Chemical Taxonomy


THE differences between species of animals and of plants are ultimately chemical, and Ford1 has shown in butterflies that classification based upon morphology corresponds with chemical differences in pigments. The distinction between two species within a genus must be due, in part at least, to differences between their proteins. Such differences cannot be shown by ordinary chemical methods, but in the case of one protein, namely, hæmoglobin, differences have lately been found by spectroscopic means between several species of the crustacean genus Daphnia2. In this genus it has long been a matter of discussion as to whether the species D. obtusa Kurz is really worthy of specific rank or is merely a variety of D. pulex (De Geer). Scourfield has, however, recently discovered a new, clear-cut morphological distinction between the two forms which confirms the specific rank of D. obtusa3. In these circumstances it is particularly interesting to find that their haemoglobins also differ2. Another such instance of spectroscopic evidence in a case of doubtful specificity can now be reported.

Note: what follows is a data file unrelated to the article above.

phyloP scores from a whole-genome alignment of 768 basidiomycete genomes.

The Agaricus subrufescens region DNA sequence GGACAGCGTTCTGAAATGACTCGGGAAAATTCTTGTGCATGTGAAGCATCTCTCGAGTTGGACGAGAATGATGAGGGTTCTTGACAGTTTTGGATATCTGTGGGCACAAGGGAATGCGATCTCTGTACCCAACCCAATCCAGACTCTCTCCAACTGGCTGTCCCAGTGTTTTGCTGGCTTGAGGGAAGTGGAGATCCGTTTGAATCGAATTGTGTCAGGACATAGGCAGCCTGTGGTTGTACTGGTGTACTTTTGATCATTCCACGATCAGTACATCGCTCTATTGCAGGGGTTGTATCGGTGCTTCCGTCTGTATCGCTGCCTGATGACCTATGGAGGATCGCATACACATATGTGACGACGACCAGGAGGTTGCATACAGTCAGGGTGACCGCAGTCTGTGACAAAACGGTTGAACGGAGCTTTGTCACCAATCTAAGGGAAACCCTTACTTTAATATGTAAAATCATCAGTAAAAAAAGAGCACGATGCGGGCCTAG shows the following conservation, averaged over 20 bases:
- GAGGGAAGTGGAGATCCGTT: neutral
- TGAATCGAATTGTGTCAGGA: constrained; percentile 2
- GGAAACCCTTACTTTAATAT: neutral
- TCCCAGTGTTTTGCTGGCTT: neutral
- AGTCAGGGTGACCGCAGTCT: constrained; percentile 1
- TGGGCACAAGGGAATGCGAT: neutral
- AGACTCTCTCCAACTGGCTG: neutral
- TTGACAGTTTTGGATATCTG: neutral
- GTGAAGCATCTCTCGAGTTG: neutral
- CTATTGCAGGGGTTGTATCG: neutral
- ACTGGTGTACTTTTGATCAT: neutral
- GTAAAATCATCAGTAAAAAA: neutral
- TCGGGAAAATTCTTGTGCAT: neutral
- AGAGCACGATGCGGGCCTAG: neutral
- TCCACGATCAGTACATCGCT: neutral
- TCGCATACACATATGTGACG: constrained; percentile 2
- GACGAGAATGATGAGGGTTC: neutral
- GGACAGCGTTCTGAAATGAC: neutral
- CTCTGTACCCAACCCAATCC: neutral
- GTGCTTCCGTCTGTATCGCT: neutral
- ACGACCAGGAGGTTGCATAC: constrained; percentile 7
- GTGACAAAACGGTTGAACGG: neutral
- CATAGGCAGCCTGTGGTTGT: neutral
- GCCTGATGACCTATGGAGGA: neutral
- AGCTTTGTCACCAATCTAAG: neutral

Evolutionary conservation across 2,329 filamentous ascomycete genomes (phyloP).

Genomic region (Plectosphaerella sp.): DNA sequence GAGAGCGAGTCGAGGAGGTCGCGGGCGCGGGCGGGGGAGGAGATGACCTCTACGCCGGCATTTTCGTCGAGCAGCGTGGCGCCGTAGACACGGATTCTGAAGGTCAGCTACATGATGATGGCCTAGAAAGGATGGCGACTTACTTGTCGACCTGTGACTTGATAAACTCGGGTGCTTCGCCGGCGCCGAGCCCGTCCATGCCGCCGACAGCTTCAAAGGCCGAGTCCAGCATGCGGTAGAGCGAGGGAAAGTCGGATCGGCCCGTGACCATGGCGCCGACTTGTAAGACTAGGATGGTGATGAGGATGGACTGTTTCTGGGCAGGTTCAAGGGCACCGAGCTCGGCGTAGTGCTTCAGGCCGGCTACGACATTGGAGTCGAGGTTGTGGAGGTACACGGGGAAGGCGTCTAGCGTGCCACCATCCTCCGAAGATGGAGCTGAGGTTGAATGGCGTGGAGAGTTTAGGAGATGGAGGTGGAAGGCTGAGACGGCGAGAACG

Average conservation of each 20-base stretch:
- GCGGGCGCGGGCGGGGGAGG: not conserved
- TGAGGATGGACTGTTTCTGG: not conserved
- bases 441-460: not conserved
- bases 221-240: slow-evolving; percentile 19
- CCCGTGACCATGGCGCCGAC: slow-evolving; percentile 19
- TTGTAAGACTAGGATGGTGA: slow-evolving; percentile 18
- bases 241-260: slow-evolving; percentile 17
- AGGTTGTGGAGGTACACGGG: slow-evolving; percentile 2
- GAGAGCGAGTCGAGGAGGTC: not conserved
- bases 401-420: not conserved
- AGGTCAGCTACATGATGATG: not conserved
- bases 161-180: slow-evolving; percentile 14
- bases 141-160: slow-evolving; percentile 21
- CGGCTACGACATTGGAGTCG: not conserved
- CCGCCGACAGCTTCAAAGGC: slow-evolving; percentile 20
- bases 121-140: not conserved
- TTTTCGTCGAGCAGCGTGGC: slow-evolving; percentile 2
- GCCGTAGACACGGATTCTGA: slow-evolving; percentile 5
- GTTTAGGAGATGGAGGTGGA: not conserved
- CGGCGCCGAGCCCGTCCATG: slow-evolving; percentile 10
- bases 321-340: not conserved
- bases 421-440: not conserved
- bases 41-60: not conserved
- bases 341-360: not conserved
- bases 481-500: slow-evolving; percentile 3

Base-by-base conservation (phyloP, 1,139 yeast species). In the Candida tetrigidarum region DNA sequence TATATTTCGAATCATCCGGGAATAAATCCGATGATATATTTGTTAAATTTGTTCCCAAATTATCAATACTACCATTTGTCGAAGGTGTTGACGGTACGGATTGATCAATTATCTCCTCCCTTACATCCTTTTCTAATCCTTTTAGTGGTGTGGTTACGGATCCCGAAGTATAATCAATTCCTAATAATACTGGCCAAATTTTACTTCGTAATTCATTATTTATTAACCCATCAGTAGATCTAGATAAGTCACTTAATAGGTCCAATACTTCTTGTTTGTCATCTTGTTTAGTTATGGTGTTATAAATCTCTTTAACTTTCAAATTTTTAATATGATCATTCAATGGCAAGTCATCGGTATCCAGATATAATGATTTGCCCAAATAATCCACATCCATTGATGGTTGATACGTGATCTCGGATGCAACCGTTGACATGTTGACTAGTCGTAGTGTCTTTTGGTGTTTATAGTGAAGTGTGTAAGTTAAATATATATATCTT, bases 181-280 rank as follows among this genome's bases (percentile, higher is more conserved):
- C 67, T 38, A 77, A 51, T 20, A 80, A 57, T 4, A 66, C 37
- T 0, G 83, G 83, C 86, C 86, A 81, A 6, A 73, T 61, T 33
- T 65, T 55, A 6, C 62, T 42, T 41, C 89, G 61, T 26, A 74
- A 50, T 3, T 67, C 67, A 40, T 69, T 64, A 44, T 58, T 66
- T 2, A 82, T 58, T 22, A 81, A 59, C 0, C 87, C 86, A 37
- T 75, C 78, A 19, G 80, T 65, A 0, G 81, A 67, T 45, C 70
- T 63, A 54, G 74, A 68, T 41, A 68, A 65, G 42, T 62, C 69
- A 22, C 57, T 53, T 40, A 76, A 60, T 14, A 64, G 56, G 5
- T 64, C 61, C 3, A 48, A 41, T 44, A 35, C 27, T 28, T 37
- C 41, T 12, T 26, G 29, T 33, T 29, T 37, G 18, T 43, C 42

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  1. 1

    Ford, E. B., Proc. Roy. Ent. Soc. Lond., 16, 65 (1941); 17, 87 (1942); 19, 92 (1944); Trans. Boy. Ent. Soc. Lond., 94, 201 (1944).

  2. 2

    Fox, H. M., Nature, 156, 475 (1945).

  3. 3

    Scourfleld, D. J., Ann. Mag. Nat. Hist., 9, 202 (1942).

  4. 4

    Ewer, D. W., J. Mar. Biol. Assoc. U.K., in the press.

  5. 5

    Fox, H. M., Proc. Roy. Soc, B, 99, 199 (1926).

  6. 6

    Fox, H. M., Nature, 156, 18 (1945).

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FOX, H. Chemical Taxonomy. Nature 157, 511 (1946) doi:10.1038/157511a0

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